The Hill's Niv Elis explains why here.

 

Senate rejects Dem measure on SALT workarounds: The Senate on Wednesday rejected a Democratic effort to overturn IRS regulations blocking workarounds to a portion of President TrumpDonald John TrumpTrump admin to announce coronavirus vaccine will be covered under Medicare, Medicaid: report Election officials say they're getting suspicious emails that may be part of malicious attack on voting: report McConnell tees up Trump judicial pick following Supreme Court vote MORE's tax law that is disliked by high-tax states.

The Senate voted against the Democrats' resolution, introduced by Minority Leader Charles SchumerChuck SchumerGraham dismisses criticism from Fox Business's Lou Dobbs Lewandowski: Trump 'wants to see every Republican reelected regardless of ... if they break with the president' Democratic Senate emerges as possible hurdle for progressives  MORE (D-N.Y.), by a vote of 43-52. It was a mostly party-line vote, with Sen. Michael BennetMichael Farrand BennetSenate Democrats hold talkathon to protest Barrett's Supreme Court nomination Cotton mocks NY Times over claim of nonpartisanship, promises to submit op-eds as test Democrats sense momentum for expanding child tax credit MORE (Colo.), a 2020 presidential candidate, the only Democrat to vote against the resolution and Sen. Rand PaulRandal (Rand) Howard PaulRand Paul suggests restaurants should hire COVID-19 survivors as servers during pandemic Two Loeffler staffers test positive for COVID-19 Michigan Republican isolating after positive coronavirus test MORE (Ky.) the only Republican to vote in favor.

While Democrats' effort was unsuccessful, it is notable because it's the first time they forced a vote to overturn IRS rules relating to Trump's tax law. The vote highlights how Democrats from high-tax states -- such as New York, New Jersey and California -- view the tax law's cap on the state and local tax (SALT) deduction as a top priority and the challenges they face in doing away with it.

"As bad as the Trump tax bill is for the whole country, it's even worse for states like New Jersey," Sen. Bob MenendezRobert (Bob) MenendezSenate Democrats hold talkathon to protest Barrett's Supreme Court nomination Watchdog confirms State Dept. canceled award for journalist who criticized Trump Kasie Hunt to host lead-in show for MSNBC's 'Morning Joe' MORE (D-N.J.) said on the Senate floor ahead of the vote.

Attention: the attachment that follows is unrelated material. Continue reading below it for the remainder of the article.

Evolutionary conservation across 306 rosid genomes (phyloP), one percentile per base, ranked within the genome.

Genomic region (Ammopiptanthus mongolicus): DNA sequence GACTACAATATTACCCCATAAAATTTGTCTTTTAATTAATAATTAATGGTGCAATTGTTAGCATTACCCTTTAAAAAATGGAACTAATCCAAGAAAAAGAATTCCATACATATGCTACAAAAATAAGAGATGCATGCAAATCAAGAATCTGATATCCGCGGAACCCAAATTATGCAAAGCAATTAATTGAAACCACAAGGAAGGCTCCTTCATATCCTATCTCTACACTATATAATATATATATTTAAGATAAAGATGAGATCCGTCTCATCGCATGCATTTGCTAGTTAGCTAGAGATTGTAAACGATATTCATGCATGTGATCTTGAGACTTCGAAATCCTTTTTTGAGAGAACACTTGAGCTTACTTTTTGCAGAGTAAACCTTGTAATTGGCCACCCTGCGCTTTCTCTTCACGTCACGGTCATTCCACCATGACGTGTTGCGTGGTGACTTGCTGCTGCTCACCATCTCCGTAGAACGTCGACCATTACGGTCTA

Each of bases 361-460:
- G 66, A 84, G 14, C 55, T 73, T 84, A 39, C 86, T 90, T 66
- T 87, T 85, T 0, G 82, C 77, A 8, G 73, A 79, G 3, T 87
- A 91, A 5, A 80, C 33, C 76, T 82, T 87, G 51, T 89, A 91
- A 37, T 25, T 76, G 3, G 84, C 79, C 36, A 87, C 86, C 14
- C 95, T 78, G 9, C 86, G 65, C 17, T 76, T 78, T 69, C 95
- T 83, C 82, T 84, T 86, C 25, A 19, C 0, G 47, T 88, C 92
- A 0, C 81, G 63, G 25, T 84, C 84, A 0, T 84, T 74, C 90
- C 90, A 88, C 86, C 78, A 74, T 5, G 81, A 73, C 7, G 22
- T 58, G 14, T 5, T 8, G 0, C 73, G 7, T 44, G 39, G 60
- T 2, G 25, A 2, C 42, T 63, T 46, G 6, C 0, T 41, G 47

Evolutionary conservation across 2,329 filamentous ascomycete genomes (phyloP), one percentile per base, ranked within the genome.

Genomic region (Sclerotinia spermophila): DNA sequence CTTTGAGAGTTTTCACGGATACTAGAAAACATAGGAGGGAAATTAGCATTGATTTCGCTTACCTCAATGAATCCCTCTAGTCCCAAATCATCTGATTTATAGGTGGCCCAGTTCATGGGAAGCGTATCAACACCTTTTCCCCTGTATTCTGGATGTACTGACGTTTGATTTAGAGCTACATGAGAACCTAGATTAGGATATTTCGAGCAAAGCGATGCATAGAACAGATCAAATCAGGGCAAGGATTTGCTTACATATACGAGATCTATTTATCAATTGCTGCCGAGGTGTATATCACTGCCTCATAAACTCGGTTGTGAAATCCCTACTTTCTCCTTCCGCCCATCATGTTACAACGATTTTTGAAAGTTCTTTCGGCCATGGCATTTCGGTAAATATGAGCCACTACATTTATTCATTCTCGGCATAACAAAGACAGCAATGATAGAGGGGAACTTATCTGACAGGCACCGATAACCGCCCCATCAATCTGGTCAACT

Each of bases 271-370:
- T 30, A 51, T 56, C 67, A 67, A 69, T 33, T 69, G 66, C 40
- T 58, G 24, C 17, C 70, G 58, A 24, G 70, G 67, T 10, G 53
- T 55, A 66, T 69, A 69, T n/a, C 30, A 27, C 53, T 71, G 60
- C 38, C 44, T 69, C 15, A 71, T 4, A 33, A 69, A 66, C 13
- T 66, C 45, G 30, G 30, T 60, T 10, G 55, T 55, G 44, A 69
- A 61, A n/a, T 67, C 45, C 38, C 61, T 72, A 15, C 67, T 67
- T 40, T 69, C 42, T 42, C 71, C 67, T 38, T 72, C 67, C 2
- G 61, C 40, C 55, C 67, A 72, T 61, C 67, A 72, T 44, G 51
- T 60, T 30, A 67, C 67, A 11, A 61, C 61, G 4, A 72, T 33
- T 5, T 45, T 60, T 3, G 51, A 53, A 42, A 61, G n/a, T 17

The details: The tax law Trump signed in December 2017 imposed a cap on the SALT deduction of $10,000.

Republicans capped the deduction in order to raise revenue to pay for tax cuts elsewhere in the law, and because they viewed the deduction as subsidizing higher state taxes. They have noted that analysts have estimated that most people got a tax cut for 2018 under Trump's law, even in high-tax states.

But efforts to repeal the SALT deduction cap have also faced criticism among progressives, because analysts across the ideological spectrum have estimated that repealing the SALT deduction cap would primarily benefit high-income taxpayers.

The Hill's Naomi Jagoda has more on the vote and the complicated politics here.

 

House committee advances measure taxing nicotine in vaping products: The House Ways and Means Committee approved legislation Wednesday that would impose a federal tax on the nicotine used in liquid vaping products.

The panel approved the measure in a mostly party-line vote of 24 to 15, with Rep. Lloyd DoggettLloyd Alton DoggettCongress must repeal tax breaks for the wealthy passed in CARES Act Ocasio-Cortez, progressives call on Senate not to confirm lobbyists or executives to future administration posts Trump order on drug prices faces long road to finish line MORE (D-Texas) voting present. Two Republicans, Reps. Tom RiceHugh (Tom) Thompson RiceMichigan Republican isolating after positive coronavirus test GOP Rep. Mike Bost tests positive for COVID-19 Democratic Rep. Carbajal tests positive for COVID-19 MORE (S.C.) and Vern BuchananVernon Gale BuchananMORE (Fla.), voted with Democrats, while Rep. Stephanie MurphyStephanie MurphyDemocrats scramble on COVID-19 relief amid division, Trump surprise Bank lobbying group launches ad backing Collins reelection bid House Democrats call on State Department for information on Uighur prisoner Ekpar Asat MORE (D-Fla.) joined Republicans in opposing the measure.

The move comes amid growing concerns over the health effects of vaping, as a respiratory illness linked to vaping products spreads across the country.

"A whole generation of our children are getting addicted to nicotine" through the use of vaping products, said Rep. Tom Suozzi (D-N.Y.) said at Wednesday's markup. "For young people especially, who have less money and therefore higher price elasticity, taxes on vaping products are an effective way to decrease usage."

The Hill's Naomi Jagoda has more here.

 

GOOD TO KNOW

  • An attorney for President Trump told a federal appeals court Wednesday that Trump could not be prosecuted even if he shot someone on Fifth Avenue in New York amid a legal fight over his financial records that seems destined for the Supreme Court.
  • President Trump announced Wednesday that his administration would lift sanctions on Turkey after Ankara agreed to stop an offensive in northern Syria and agreed to a permanent cease-fire. 
  • Unemployment may be hovering near a 50-year low, but only 40 percent of America's workers say in a new survey that they are working in "good" jobs.

 

ODDS AND ENDS